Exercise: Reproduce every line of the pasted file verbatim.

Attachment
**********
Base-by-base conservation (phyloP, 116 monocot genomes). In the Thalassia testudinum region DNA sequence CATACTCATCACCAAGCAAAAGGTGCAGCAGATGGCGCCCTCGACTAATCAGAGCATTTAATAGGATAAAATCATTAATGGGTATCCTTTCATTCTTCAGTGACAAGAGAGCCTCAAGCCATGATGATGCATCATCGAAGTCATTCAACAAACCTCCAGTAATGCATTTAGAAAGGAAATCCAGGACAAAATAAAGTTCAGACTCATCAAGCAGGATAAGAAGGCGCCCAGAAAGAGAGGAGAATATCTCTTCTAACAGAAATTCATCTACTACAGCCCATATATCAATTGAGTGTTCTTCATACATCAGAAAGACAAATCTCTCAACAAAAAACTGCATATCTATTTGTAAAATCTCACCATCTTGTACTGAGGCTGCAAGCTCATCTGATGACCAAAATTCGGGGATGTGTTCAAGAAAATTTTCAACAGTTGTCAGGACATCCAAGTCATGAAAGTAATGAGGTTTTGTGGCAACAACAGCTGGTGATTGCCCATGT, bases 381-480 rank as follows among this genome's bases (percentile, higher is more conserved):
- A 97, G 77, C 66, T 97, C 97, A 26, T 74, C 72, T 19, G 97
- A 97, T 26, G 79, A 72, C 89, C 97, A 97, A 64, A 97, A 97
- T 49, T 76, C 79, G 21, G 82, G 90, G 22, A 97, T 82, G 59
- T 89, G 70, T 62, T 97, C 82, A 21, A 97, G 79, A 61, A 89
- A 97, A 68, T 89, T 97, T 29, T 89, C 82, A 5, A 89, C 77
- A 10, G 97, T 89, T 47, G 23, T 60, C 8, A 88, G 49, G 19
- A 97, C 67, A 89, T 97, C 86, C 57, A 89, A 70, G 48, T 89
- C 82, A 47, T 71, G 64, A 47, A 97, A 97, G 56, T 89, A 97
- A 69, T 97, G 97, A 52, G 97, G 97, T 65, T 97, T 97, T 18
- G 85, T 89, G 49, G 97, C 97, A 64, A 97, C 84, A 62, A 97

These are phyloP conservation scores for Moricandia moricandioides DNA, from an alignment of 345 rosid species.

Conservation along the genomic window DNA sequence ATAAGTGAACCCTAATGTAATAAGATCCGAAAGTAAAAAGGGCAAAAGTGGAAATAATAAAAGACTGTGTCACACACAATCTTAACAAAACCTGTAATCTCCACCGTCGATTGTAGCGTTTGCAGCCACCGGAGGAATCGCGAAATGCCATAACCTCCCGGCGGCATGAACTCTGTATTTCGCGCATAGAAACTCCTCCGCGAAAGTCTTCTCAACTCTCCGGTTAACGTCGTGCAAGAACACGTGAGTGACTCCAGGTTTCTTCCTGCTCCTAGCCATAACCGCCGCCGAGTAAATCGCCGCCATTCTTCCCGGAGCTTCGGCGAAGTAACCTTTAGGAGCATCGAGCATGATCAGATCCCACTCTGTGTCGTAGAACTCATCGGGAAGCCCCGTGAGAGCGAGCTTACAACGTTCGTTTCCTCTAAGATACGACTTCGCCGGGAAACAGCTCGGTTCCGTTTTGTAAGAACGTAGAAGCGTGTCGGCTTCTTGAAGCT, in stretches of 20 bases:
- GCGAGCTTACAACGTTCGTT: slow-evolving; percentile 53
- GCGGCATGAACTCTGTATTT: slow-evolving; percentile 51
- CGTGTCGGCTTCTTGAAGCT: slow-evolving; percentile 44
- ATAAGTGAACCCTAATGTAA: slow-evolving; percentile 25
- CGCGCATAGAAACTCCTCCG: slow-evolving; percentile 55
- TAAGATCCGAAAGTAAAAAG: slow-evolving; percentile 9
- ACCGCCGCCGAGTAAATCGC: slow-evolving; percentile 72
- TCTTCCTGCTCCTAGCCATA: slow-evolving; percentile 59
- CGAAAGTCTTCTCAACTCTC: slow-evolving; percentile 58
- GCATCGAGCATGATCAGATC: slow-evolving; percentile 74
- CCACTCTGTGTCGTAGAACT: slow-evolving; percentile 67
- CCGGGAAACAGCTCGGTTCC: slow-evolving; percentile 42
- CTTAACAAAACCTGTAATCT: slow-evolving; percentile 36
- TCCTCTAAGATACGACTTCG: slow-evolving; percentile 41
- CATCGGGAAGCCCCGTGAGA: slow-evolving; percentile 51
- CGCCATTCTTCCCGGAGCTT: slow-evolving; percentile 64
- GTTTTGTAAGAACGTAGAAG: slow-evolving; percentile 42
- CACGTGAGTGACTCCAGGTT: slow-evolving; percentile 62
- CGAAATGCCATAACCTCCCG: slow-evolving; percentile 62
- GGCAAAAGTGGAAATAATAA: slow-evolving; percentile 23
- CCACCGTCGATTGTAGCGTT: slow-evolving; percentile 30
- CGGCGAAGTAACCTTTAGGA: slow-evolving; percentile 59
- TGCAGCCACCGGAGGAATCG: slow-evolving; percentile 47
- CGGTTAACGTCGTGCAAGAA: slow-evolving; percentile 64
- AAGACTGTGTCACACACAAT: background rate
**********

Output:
Base-by-base conservation (phyloP, 116 monocot genomes). In the Thalassia testudinum region DNA sequence CATACTCATCACCAAGCAAAAGGTGCAGCAGATGGCGCCCTCGACTAATCAGAGCATTTAATAGGATAAAATCATTAATGGGTATCCTTTCATTCTTCAGTGACAAGAGAGCCTCAAGCCATGATGATGCATCATCGAAGTCATTCAACAAACCTCCAGTAATGCATTTAGAAAGGAAATCCAGGACAAAATAAAGTTCAGACTCATCAAGCAGGATAAGAAGGCGCCCAGAAAGAGAGGAGAATATCTCTTCTAACAGAAATTCATCTACTACAGCCCATATATCAATTGAGTGTTCTTCATACATCAGAAAGACAAATCTCTCAACAAAAAACTGCATATCTATTTGTAAAATCTCACCATCTTGTACTGAGGCTGCAAGCTCATCTGATGACCAAAATTCGGGGATGTGTTCAAGAAAATTTTCAACAGTTGTCAGGACATCCAAGTCATGAAAGTAATGAGGTTTTGTGGCAACAACAGCTGGTGATTGCCCATGT, bases 381-480 rank as follows among this genome's bases (percentile, higher is more conserved):
- A 97, G 77, C 66, T 97, C 97, A 26, T 74, C 72, T 19, G 97
- A 97, T 26, G 79, A 72, C 89, C 97, A 97, A 64, A 97, A 97
- T 49, T 76, C 79, G 21, G 82, G 90, G 22, A 97, T 82, G 59
- T 89, G 70, T 62, T 97, C 82, A 21, A 97, G 79, A 61, A 89
- A 97, A 68, T 89, T 97, T 29, T 89, C 82, A 5, A 89, C 77
- A 10, G 97, T 89, T 47, G 23, T 60, C 8, A 88, G 49, G 19
- A 97, C 67, A 89, T 97, C 86, C 57, A 89, A 70, G 48, T 89
- C 82, A 47, T 71, G 64, A 47, A 97, A 97, G 56, T 89, A 97
- A 69, T 97, G 97, A 52, G 97, G 97, T 65, T 97, T 97, T 18
- G 85, T 89, G 49, G 97, C 97, A 64, A 97, C 84, A 62, A 97

These are phyloP conservation scores for Moricandia moricandioides DNA, from an alignment of 345 rosid species.

Conservation along the genomic window DNA sequence ATAAGTGAACCCTAATGTAATAAGATCCGAAAGTAAAAAGGGCAAAAGTGGAAATAATAAAAGACTGTGTCACACACAATCTTAACAAAACCTGTAATCTCCACCGTCGATTGTAGCGTTTGCAGCCACCGGAGGAATCGCGAAATGCCATAACCTCCCGGCGGCATGAACTCTGTATTTCGCGCATAGAAACTCCTCCGCGAAAGTCTTCTCAACTCTCCGGTTAACGTCGTGCAAGAACACGTGAGTGACTCCAGGTTTCTTCCTGCTCCTAGCCATAACCGCCGCCGAGTAAATCGCCGCCATTCTTCCCGGAGCTTCGGCGAAGTAACCTTTAGGAGCATCGAGCATGATCAGATCCCACTCTGTGTCGTAGAACTCATCGGGAAGCCCCGTGAGAGCGAGCTTACAACGTTCGTTTCCTCTAAGATACGACTTCGCCGGGAAACAGCTCGGTTCCGTTTTGTAAGAACGTAGAAGCGTGTCGGCTTCTTGAAGCT, in stretches of 20 bases:
- GCGAGCTTACAACGTTCGTT: slow-evolving; percentile 53
- GCGGCATGAACTCTGTATTT: slow-evolving; percentile 51
- CGTGTCGGCTTCTTGAAGCT: slow-evolving; percentile 44
- ATAAGTGAACCCTAATGTAA: slow-evolving; percentile 25
- CGCGCATAGAAACTCCTCCG: slow-evolving; percentile 55
- TAAGATCCGAAAGTAAAAAG: slow-evolving; percentile 9
- ACCGCCGCCGAGTAAATCGC: slow-evolving; percentile 72
- TCTTCCTGCTCCTAGCCATA: slow-evolving; percentile 59
- CGAAAGTCTTCTCAACTCTC: slow-evolving; percentile 58
- GCATCGAGCATGATCAGATC: slow-evolving; percentile 74
- CCACTCTGTGTCGTAGAACT: slow-evolving; percentile 67
- CCGGGAAACAGCTCGGTTCC: slow-evolving; percentile 42
- CTTAACAAAACCTGTAATCT: slow-evolving; percentile 36
- TCCTCTAAGATACGACTTCG: slow-evolving; percentile 41
- CATCGGGAAGCCCCGTGAGA: slow-evolving; percentile 51
- CGCCATTCTTCCCGGAGCTT: slow-evolving; percentile 64
- GTTTTGTAAGAACGTAGAAG: slow-evolving; percentile 42
- CACGTGAGTGACTCCAGGTT: slow-evolving; percentile 62
- CGAAATGCCATAACCTCCCG: slow-evolving; percentile 62
- GGCAAAAGTGGAAATAATAA: slow-evolving; percentile 23
- CCACCGTCGATTGTAGCGTT: slow-evolving; percentile 30
- CGGCGAAGTAACCTTTAGGA: slow-evolving; percentile 59
- TGCAGCCACCGGAGGAATCG: slow-evolving; percentile 47
- CGGTTAACGTCGTGCAAGAA: slow-evolving; percentile 64
- AAGACTGTGTCACACACAAT: background rate